Mechanical restraint in acute health: identifying staff perceptions, alternatives and the sustainability of restraint reduction initiatives
AuthorDaniel, Catherine Elizabeth
AffiliationSchool of Nursing and Social Work
Document TypeMasters Research thesis
CitationsDaniel, C. E. (2010). Mechanical restraint in acute health: identifying staff perceptions, alternatives and the sustainability of restraint reduction initiatives. Masters Research thesis, School of Nursing and Social Work, The University of Melbourne.
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© 2010 Catherine Elizabeth Daniel
Aim: This research aimed to measure the impact of mechanical restraint reduction strategies in one acute hospital. Background: Restraint is used to prevent falls, treatment interference and to manage agitation. However, there is no evidence to support its use. A previous restraint policy was implemented at the study site in 2005 however there was no evaluation of practice and staff had limited awareness of the risks to patients who were restrained. Setting: The Royal Melbourne Hospital is an inner city 330 bed acute tertiary referral hospital including trauma, neurosciences and emergency services. Method: An action research approach was used to minimise the use of mechanical restraint and to improve the care provided to patients when mechanical restraint was used. The intervention phase included consultation with staff and implementing a structured education session to highlight the risks associated with restraint use, policy requirements to minimise the use of restraint and maintaining patient safety when restraint is used. Resources were developed to promote minimising restraint use including a poster of alternatives to restraint and a flowchart of policy requirements. Mechanical restraint use was measured by auditing at three time points to determine if changes in practice were sustainable. The use of bed rails was recorded when they had been raised in the previous 24 hours. The use of ankle/wrist restraint was included if it was used during the admission until the day of the audit. Staff completed a cross sectional survey (Perception of Restraint Use (PRUQ), Evans & Strumpf, 1990) before (n=248) and after (n=213) education to determine how important staff considered restraint was in managing different clinical situations such as falls, agitation and treatment interference. The convenience sample consisted of staff working in acute wards and included nursing, medical and allied health professionals. Results: The use of bed rails reduced from 58% (195/338) at baseline (T1) to 48% (159/329) post intervention (T2). A final audit conducted 9 months later (T3) found the use of bed rails had further reduced to 30.6% (102/333). There was a 60% (n=66) reduction in staff reporting falls prevention as the rationale for bed rail use. The use of ankle and wrist restraint was not reduced by restraint reduction initiatives. Ankle and wrist restraint was used for 2.6% (12/338) of patients at T1 and increased at T2 to 5.7% (19/329). A final audit (T3) found a reduction to 2.7% (9/333). Documentation was improved from the baseline audit when the restraint duration could not be determined due to restraint charts not being completed and limited nursing entries to indicate when restraints were applied and removed. The PRUQ (Evans & Strumpf, 1990) was completed by 248 staff before and 213 staff after the intervention phase. The baseline questionnaire was completed by 26% (n=191) of nurses in clinical roles and 24% (n=183) post intervention. The PRUQ identified a significant change in 2 items; that restraint was considered less important to prevent patients pulling out intravenous lines (p= 0.043) however, staff considered restraint more important as a substitute for staff observation (p= 0.036). Although staff considered restraint less important in 13 items they found restraint more important to manage falls, unsafe ambulation and provide rest for an overactive person. The qualitative comments provided by participants on the PRUQ represented a wide range of views. In particular, comments highlighted the complex nature of restraint reduction strategies. Responses included support for restraint minimisation strategies and also the challenges of providing increased observation while patients were restrained and nursing workload. Discussion: The use of mechanical restraint at the study site was reduced. The study demonstrated that the safety of patients who do require restraint can be improved through the use of policy, education initiatives and considering alternatives to restraint. Restraint minimisation in acute health depends on an individualised approach to patient care including the use of an evidence-based approach to preventing delirium and managing behavioural and psychological symptoms of dementia. The suitability of initiatives must to be considered to support long-term changes in practice.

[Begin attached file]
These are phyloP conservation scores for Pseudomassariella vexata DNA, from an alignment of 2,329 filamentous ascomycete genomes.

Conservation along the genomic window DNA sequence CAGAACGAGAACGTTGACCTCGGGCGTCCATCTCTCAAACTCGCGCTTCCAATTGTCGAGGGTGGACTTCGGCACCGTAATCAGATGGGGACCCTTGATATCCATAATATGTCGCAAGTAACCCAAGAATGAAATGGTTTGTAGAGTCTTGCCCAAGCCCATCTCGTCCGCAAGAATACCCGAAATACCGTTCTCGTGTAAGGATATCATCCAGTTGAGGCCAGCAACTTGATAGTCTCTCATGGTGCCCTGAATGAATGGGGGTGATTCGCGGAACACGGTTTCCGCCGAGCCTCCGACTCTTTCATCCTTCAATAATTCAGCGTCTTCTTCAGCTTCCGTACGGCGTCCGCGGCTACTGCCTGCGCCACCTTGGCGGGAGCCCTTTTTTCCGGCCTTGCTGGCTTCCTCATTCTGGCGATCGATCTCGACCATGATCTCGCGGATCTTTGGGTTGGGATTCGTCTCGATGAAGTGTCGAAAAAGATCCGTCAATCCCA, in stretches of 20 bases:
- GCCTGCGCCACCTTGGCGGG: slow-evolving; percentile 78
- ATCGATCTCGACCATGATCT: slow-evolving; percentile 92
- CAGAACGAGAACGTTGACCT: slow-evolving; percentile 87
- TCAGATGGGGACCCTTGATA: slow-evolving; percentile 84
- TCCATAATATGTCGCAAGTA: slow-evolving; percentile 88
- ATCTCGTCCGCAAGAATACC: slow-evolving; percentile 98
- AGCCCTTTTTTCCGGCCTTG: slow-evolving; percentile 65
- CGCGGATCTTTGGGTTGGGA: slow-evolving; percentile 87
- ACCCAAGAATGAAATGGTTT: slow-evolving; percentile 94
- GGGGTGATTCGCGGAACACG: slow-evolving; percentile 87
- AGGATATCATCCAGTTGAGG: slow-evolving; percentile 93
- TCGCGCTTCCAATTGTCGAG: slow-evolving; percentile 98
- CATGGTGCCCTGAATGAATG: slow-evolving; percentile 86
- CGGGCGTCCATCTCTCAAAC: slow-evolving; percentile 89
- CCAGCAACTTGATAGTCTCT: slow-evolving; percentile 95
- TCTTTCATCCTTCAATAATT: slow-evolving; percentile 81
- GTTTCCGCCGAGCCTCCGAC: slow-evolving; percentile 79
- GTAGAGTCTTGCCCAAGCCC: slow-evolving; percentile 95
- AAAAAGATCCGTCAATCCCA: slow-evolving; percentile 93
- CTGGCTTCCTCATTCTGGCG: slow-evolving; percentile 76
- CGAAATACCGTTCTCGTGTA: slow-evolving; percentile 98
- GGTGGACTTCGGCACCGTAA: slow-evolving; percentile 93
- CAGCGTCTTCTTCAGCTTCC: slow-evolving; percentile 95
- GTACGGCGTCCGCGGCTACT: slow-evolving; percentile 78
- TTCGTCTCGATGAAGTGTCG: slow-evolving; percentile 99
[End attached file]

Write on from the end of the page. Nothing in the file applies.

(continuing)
Keywordsrestraint; safety; acute health
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